Houston ISD Magnet program draws big crowd

Nov 7, 2011 by

The sun had yet to rise Saturday morning when Patricia Neri and her 13-year-old son, Jose Ortuno, arrived at the Houston Independent School District’s headquarters.

She was so anxious to pick up an application for the magnet school program – which allows students to transfer outside their neighborhoods to campuses with specialties – that she arrived two hours early.

“I wanted to beat the traffic,” Neri said.

So many parents packed the magnet information session that the district had to open more parking spots – a sign that nerves have settled some since a January audit of the magnet program proposed sweeping changes, including stripping funding from numerous schools.

HISD trustees ultimately ignored the audit amid parent uproar, but board president Paula Harris pledged discussions as soon as this week on the politically dicey subject.

A proposed new policy, released by HISD last week, calls for the creation of a new funding model for magnet schools and an accountability system that would give under-performing programs three years to improve before losing their status.

“It is not going to lay dormant for the entire year,” Harris said of the proposed policy. “We are moving forward on magnets.”

No toddler wait list

While the district has some nationally renowned magnet campuses such as Carnegie Vanguard High School and the High School for the Performing and Visual Arts, others draw few applicants and are rated “academically unacceptable” by the state.

The proposed policy keeps with the current practice regarding entrance requirements. Elementary schools would admit students based on available space, although the magnet programs for gifted students, called Vanguard, still would have admissions standards. Middle and high schools could continue to have entrance requirements – a sticking point for some who believe the programs should be more open.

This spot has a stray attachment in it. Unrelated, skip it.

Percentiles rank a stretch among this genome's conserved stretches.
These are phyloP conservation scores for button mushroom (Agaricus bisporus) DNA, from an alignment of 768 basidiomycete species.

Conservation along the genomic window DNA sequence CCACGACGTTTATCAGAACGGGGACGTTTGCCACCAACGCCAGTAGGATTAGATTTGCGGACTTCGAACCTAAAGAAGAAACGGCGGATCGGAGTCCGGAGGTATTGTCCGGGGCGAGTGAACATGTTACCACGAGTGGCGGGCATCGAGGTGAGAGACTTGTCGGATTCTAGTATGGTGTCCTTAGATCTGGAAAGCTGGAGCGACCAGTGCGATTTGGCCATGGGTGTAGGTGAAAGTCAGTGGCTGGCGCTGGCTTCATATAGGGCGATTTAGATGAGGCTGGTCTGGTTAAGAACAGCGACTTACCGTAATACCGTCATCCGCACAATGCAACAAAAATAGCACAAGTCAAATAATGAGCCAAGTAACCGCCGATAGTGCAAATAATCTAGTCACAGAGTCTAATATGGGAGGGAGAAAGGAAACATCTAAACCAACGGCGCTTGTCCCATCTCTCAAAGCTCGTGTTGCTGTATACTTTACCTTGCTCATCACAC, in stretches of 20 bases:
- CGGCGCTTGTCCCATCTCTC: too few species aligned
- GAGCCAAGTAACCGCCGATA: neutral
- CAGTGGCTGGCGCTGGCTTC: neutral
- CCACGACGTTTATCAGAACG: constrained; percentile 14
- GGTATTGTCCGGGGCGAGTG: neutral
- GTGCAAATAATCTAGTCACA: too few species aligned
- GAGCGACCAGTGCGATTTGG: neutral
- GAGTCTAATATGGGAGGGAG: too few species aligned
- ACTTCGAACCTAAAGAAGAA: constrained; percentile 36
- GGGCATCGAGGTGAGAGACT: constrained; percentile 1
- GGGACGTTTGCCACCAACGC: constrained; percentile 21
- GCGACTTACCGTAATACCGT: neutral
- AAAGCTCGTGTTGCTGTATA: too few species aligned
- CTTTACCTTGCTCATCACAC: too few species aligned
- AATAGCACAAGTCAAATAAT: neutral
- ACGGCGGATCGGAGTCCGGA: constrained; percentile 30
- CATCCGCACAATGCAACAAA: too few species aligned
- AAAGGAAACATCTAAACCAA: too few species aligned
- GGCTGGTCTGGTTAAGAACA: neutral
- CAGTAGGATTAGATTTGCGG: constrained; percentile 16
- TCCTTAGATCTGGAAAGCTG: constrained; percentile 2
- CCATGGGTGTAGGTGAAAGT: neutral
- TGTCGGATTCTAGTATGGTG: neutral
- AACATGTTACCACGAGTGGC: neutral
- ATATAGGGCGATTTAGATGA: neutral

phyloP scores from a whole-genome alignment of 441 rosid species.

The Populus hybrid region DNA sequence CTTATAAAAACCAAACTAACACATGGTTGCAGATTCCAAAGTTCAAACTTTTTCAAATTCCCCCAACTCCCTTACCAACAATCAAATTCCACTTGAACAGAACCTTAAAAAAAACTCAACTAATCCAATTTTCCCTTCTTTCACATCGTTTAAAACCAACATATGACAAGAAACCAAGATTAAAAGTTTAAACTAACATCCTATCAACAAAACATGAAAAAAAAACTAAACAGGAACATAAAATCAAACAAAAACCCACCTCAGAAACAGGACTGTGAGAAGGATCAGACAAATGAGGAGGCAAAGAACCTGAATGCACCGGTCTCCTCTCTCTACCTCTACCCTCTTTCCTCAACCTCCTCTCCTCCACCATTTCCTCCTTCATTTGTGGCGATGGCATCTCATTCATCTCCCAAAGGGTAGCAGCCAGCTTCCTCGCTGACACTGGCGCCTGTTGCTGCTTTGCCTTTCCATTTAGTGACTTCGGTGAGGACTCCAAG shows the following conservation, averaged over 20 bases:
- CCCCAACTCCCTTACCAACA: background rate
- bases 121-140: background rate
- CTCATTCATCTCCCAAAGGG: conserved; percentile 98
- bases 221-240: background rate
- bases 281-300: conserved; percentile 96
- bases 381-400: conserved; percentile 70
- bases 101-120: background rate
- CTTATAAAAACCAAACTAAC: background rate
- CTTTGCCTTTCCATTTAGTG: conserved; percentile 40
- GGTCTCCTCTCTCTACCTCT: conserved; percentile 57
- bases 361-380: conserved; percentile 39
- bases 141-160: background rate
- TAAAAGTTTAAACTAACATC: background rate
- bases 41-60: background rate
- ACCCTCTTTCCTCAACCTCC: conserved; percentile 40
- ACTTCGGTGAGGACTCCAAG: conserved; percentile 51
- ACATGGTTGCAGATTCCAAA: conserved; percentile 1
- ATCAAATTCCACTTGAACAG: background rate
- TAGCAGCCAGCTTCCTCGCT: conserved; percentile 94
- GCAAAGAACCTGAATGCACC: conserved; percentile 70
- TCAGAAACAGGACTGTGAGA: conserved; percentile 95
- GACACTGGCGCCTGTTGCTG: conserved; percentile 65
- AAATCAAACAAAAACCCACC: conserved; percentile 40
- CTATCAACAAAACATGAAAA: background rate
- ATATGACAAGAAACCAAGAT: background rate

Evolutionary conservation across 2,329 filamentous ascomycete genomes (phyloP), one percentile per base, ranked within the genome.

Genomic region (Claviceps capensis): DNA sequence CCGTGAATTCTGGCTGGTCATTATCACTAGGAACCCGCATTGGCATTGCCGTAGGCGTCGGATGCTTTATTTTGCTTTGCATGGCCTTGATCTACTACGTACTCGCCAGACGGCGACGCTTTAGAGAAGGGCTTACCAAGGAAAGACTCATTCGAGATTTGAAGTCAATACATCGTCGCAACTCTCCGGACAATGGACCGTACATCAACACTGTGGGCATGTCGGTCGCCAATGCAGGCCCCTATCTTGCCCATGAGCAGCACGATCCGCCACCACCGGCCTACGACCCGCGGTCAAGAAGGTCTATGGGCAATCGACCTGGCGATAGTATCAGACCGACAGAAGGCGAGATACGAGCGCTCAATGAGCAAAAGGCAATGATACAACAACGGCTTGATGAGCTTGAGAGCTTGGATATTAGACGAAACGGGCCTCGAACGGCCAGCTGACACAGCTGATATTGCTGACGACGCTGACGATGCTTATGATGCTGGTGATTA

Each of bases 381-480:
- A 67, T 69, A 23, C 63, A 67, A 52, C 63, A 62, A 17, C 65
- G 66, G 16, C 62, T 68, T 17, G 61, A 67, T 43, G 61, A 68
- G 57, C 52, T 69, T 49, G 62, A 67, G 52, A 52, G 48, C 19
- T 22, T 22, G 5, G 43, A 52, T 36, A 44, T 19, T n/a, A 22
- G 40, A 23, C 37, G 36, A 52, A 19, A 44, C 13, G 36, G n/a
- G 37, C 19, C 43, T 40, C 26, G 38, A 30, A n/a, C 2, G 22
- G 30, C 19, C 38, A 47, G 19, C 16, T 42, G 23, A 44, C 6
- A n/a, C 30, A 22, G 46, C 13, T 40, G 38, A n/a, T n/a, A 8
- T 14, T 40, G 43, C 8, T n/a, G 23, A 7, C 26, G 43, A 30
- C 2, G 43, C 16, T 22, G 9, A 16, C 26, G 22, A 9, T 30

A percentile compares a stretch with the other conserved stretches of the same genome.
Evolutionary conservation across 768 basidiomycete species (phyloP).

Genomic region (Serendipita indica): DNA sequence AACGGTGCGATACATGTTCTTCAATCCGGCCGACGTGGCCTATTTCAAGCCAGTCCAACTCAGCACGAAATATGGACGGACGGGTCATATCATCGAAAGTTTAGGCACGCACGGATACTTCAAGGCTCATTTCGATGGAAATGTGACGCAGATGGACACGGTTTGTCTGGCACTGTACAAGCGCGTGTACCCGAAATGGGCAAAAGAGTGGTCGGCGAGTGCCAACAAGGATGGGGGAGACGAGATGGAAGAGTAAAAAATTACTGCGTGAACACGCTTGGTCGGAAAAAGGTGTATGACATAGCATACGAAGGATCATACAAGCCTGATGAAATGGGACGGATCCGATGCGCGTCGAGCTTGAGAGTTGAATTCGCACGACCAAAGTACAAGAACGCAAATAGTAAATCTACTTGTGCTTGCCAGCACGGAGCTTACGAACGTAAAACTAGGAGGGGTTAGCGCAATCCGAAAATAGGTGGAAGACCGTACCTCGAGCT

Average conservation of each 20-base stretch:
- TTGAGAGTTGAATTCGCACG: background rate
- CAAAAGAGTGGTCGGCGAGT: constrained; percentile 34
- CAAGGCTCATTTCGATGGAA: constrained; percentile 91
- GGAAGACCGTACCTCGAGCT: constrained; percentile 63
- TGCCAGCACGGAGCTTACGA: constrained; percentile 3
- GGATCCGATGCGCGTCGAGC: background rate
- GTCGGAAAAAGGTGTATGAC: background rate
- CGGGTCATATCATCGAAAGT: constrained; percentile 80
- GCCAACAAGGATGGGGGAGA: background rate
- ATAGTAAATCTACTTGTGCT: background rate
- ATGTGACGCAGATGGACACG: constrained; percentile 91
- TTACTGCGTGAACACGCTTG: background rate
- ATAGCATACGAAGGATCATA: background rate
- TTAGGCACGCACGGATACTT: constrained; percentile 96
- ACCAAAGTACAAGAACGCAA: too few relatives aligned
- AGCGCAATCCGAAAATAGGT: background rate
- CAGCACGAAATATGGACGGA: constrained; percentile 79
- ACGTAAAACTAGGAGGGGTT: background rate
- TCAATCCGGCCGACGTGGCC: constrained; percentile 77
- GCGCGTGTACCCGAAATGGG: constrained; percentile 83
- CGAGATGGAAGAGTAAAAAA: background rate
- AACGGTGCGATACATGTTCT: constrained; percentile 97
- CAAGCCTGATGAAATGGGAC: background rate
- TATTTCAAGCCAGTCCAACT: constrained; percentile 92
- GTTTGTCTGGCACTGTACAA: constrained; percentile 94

Lupita Hinojosa, HISD’s assistant superintendent of school choice, estimated that 2,000 parents attended the magnet fair Saturday, a good turnout that she attributes to better marketing and increased confidence in the school-choices model.

“Parents were very apprehensive last year because of the review going on,” Hinojosa said. “We know our board has to make changes and improvements, but our schools are continuing with their focus on instruction. I’ve had parents that are bringing their 1- and 2-year-olds ready to put them on a wait list. Unfortunately, we don’t start that early.”

A cardboard robot

Neri, the mother who was the first in line to enter the magnet fair, said she was troubled by the talk last year about ending some magnet programs.

“I didn’t like that at all,” she said. “If they’re going to make some changes, like eliminating programs, it’s going to affect our kids.”

Neri sent her son to the popular KIPP charter school network for middle school, but the high school is far away from her house, she said, so she is considering HISD’s magnet program as well as private schools. Her top pick in HISD is Carnegie Vanguard, the high school for gifted students.

At the fair, school officials tried to draw parents and children to their tables with photograph-packed posters, videos playing on laptops and even a life-size cardboard robot touting the robotics program at Lockhart Elementary.

Community supporters of Black Middle School showed up to pass out information even though the campus doesn’t have a magnet program yet. Parents have been lobbying for months for a Vanguard magnet for gifted students. The school board is scheduled to vote Thursday on the plan.

4-year-old unfazed

The proposed magnet policy says that ideas for new magnet programs must come from the community, but it does not mention specific criteria the board must consider in approving the plan.

Houston mom Morna Henderson said she felt overwhelmed shopping for a magnet program but was glad major changes weren’t planned for the coming school year. Her 4-year-old daughter, Peyton York, was unfazed.

Asked which school she liked, Peyton smiled and said, “I really want to go to kindergarten.”

via HISD Magnet program draws big crowd – Houston Chronicle.

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